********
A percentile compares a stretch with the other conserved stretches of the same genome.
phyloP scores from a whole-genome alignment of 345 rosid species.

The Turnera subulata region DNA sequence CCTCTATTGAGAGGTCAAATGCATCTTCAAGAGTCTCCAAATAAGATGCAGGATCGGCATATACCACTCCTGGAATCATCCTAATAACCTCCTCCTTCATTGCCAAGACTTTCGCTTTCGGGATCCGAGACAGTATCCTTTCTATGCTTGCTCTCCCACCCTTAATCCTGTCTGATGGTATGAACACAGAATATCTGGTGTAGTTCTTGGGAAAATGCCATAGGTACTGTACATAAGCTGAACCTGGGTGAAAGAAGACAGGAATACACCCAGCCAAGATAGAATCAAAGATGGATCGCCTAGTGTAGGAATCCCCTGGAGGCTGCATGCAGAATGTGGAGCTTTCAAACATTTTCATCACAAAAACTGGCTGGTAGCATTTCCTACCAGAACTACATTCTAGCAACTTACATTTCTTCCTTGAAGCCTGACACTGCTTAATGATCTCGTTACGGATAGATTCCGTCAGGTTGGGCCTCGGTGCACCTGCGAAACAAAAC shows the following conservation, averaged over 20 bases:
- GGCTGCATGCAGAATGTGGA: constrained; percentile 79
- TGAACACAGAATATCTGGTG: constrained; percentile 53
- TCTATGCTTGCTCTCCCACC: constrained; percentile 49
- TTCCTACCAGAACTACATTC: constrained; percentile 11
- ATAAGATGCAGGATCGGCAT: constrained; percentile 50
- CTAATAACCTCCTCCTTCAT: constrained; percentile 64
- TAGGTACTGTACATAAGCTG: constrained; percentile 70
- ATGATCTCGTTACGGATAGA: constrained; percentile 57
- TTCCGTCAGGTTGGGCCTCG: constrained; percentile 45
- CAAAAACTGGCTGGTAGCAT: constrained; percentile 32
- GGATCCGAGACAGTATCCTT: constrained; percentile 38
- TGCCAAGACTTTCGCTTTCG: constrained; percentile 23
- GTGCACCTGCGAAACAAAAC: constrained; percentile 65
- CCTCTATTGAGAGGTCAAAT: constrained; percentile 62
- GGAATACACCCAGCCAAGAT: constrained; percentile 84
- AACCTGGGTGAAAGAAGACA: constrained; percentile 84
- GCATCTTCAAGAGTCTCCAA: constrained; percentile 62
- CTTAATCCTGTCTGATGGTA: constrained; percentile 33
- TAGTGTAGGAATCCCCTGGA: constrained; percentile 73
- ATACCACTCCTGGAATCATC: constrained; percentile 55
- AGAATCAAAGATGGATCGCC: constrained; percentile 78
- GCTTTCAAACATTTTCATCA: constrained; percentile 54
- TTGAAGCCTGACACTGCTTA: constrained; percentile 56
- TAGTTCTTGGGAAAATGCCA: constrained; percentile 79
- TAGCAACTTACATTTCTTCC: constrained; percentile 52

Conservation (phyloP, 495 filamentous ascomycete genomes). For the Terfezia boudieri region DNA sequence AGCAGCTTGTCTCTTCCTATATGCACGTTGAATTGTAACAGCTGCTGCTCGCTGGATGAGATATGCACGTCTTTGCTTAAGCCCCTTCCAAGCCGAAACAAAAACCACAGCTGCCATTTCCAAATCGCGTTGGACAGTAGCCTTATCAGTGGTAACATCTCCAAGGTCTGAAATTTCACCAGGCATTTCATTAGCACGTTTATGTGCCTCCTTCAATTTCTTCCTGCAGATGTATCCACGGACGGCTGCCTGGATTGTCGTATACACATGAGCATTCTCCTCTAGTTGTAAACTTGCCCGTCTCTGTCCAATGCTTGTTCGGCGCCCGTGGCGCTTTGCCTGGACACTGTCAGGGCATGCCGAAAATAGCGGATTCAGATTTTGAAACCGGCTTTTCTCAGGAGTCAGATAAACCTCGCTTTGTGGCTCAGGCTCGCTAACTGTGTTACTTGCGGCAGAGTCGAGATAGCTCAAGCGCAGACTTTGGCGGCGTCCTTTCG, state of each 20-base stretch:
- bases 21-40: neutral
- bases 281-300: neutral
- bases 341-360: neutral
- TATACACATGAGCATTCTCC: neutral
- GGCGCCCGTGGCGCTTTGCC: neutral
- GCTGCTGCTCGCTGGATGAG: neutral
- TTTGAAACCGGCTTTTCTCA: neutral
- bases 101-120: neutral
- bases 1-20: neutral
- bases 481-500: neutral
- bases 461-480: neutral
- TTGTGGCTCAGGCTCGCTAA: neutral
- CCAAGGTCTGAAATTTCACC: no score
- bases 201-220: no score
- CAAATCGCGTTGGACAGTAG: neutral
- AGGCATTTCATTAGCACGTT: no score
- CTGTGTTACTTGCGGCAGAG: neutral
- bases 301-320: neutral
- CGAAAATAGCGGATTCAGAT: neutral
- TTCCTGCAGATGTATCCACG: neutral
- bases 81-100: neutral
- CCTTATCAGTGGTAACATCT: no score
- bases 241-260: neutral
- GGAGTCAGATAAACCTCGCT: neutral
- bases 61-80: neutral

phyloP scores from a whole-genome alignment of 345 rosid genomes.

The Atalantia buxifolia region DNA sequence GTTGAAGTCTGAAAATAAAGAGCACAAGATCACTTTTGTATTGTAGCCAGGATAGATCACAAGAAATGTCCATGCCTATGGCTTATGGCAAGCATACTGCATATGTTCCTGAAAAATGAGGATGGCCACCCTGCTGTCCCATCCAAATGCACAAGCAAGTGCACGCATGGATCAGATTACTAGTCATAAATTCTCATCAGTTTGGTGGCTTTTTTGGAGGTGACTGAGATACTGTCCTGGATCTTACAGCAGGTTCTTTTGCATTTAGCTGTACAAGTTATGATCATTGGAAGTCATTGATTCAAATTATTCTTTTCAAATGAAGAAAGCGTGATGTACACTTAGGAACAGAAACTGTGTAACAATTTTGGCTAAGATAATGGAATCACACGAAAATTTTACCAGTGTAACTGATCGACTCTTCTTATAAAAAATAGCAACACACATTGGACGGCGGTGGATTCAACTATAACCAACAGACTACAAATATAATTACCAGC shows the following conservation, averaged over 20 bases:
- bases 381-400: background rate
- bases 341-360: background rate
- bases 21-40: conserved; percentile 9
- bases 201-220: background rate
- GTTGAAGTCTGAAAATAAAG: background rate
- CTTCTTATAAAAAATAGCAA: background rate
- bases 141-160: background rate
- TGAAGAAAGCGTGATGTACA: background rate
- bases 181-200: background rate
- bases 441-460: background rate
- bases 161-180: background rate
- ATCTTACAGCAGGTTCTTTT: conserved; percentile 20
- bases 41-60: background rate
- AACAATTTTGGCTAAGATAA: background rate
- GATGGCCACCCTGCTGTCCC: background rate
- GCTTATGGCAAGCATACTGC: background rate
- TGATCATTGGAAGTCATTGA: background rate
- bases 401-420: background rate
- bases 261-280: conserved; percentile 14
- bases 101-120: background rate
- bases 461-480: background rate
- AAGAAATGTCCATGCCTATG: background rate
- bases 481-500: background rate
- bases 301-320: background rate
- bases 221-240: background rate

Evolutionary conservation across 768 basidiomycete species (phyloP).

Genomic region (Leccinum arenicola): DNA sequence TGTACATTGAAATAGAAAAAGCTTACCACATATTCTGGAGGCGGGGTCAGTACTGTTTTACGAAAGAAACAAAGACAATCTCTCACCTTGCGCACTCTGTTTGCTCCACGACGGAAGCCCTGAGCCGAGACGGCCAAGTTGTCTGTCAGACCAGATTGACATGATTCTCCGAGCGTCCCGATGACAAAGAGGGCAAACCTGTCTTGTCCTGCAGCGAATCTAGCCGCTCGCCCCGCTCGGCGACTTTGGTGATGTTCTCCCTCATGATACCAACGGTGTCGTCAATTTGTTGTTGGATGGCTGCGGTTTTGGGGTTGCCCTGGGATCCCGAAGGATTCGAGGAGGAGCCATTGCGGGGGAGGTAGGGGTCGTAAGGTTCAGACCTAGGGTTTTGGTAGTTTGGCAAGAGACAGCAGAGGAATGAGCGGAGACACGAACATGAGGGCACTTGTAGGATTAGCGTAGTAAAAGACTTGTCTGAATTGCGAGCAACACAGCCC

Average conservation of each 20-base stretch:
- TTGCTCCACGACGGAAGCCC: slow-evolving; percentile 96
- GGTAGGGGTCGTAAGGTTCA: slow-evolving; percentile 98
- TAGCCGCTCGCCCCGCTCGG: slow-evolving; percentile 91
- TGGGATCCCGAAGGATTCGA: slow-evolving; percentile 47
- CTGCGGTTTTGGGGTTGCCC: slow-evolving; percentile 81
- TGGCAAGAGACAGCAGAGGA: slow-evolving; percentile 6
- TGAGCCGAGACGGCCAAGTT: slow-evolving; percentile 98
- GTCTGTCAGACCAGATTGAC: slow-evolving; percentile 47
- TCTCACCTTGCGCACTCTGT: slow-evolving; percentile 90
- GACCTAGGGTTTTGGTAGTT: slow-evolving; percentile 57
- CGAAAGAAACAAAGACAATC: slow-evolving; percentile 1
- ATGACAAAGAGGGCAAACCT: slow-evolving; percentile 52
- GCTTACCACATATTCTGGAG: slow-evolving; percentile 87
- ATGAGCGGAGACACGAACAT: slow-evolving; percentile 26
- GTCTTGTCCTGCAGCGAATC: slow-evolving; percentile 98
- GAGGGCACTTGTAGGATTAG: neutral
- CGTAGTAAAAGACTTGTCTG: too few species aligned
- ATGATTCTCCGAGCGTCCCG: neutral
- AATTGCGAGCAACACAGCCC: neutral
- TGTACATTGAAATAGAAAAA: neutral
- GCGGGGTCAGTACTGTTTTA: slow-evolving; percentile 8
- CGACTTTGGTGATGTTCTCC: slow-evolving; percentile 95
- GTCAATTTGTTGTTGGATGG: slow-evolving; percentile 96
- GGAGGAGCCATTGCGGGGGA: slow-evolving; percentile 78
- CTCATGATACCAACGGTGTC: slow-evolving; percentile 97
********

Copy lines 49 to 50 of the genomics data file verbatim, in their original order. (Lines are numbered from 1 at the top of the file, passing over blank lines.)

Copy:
- TTCCTGCAGATGTATCCACG: neutral
- bases 81-100: neutral